Beyond the balance problems associated with in game grinding for money comes an even bigger problem, and a problem that is really becoming a huge problem nowadays. People can sell their money that they have in the game for real money (such as USD $) on eBay or on some other services. Many games are coming out with Terms of Service (TOS) addendums that prevent such selling of in-game wares, claiming that all in-game items are the intellectual property of the developer. However, it hasn’t stopped what is now a booming business. As I mentioned before, there are so-called “gold farms” in foreign countries where cheap labor exists. The term “sweat shop” is often used to refer to similar environments where young children or otherwise poor people in foreign countries are exploited for monetary gain. These gold farms are no different. There are rooms full of computers connected to the Internet in China, India, Korea, etc. where people are paid mere pennies to sit and play WOW or other games continuously, for hours. You may be thinking that this could sort of be fun, despite the bad pay. After all, there are those who play extensively under their own volition. However, these gold farms figure out where in the game has the best gold yields or items that can be converted to gold, and the workers are forced to play in the same area for months. Being in the same place in game for hours a day, for weeks, is practically torture. The in game profits generated are usually pooled to one master account that is then used by the gold farm’s owner to distribute in game currency in exchange for real world dollars. Just a simple example, 200 gold in WOW on average costs $20. That is 10 gold per $1. To give you an idea, it takes roughly 10 hours straight in the game for a high-level character in the best possible dungeon to gain 10 gold. That means that you are paying only $.10/hour to the company for gold. And these people make profit, which means the exploited people actually gathering gold make less than ten cents an hour! And you thought your pay was bad? But in all seriousness, this is morally apprehensible at the highest level, and it really makes you wonder how things like this could be allowed to occur. The worse part is that Americans and Europeans who don’t feel like spending the hours in the game to get gold for themselves are the ones who support this foreign exploitation. Even worse is the fact that the makers of Star Wars Galaxy have created a marketplace for people to sell in game money and items for real world cash, obviously taking a commission. That means that the SWG developers are cashing in on the exploitation, profiting off the weak. Gold farms are the single worst aspect of MMO gaming when it comes to the real world, and truly shows how morals can play a key part on MMO players.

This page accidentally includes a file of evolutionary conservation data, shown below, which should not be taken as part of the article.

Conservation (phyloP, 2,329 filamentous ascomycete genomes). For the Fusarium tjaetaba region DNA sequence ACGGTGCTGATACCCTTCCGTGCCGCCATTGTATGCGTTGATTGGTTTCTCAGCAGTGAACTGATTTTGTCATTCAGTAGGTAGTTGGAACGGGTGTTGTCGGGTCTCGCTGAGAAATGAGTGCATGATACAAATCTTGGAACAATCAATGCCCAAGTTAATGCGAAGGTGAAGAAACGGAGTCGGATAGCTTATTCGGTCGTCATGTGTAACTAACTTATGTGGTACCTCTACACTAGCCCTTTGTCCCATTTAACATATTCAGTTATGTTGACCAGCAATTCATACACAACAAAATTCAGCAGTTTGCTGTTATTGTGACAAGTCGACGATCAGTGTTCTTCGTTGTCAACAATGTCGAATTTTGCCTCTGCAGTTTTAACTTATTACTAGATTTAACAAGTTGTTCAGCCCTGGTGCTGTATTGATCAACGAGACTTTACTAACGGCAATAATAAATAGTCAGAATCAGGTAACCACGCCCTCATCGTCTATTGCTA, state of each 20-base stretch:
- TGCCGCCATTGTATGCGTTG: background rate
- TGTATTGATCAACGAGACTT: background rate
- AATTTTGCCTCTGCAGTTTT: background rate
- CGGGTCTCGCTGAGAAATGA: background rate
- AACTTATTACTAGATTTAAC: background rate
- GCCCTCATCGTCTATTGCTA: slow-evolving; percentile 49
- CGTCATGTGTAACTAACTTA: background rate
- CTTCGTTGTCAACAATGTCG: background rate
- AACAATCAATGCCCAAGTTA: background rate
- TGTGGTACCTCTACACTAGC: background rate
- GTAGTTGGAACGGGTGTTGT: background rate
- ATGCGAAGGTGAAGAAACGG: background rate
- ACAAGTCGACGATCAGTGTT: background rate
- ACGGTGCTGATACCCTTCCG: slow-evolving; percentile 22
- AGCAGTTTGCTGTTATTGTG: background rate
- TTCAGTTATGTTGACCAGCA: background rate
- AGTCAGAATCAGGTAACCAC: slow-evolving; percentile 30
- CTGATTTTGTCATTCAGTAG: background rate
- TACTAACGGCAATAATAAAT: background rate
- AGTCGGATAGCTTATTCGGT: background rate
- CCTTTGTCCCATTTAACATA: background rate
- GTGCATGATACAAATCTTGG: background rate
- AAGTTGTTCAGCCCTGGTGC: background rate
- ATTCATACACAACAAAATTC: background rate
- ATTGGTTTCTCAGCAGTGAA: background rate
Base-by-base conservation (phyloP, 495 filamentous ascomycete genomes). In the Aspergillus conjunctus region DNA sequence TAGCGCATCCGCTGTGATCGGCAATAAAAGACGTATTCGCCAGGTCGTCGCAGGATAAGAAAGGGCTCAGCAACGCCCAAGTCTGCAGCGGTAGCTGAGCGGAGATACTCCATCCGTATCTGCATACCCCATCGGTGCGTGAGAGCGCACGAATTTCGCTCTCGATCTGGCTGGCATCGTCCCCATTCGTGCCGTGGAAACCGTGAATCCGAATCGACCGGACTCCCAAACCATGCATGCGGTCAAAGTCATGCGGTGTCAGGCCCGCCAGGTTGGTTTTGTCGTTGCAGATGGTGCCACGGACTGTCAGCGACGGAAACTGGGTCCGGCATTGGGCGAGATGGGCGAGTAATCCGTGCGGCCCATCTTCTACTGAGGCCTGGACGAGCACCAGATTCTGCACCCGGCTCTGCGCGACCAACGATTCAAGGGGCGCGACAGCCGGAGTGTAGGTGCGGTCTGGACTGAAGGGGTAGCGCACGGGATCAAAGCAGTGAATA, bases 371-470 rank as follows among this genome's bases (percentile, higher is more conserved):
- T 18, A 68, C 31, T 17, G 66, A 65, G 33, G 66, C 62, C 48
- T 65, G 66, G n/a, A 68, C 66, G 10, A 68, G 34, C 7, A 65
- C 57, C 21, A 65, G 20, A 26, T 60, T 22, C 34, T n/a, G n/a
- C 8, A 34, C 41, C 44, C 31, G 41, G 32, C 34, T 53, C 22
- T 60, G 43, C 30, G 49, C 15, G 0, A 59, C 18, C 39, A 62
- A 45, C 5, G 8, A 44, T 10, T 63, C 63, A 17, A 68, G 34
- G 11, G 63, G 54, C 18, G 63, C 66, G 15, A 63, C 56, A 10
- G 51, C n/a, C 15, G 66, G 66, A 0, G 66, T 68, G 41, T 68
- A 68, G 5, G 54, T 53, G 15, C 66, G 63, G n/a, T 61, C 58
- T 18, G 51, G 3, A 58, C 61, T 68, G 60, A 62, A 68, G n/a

One final problem with present MMO games I would like to discuss is the monthly fee required to play the game. Most of these games go for about $49.99 in a store, just like every other game. However, they then cost an additional amount per month. WOW costs $14.99, while some games (I think Matrix Online is an example) cost as much as $20 (or possibly even more) per month. If you consider that a serious player of any of these games will play for at least a year, the cost of the game and the service will be over $225. With that kind of money, you could buy Playstation 2 and three of four normal RPG games. It is ridiculous to consider that people are willing to pay this. And then you have people that complain about the rumored cost of PS3 games ($65, which I do believe is steep, but try putting it in perspective with MMOGs). I think the cost of MMO games was necessary at one point, for the developers to be able to constantly produce patches and pay for servers. However, there is no longer a reason for the fees, as demonstrated by the games that have no monthly fee (Anarchy Online, Guild Wars). This monetary problem is another area where the MMOG may affect your real life, by putting a dent in your checkbook.
I have spent the last couple of paragraphs discussing the detriments of modern and present MMOGs. I am now going to take a look at what I believe the future MMOG should be, by using a model that I believe is the perfect MMOG. I am going to go through each and every problem I discussed, tell you why my “perfect MMOG” doesn’t have that problem, and why the future will correct this.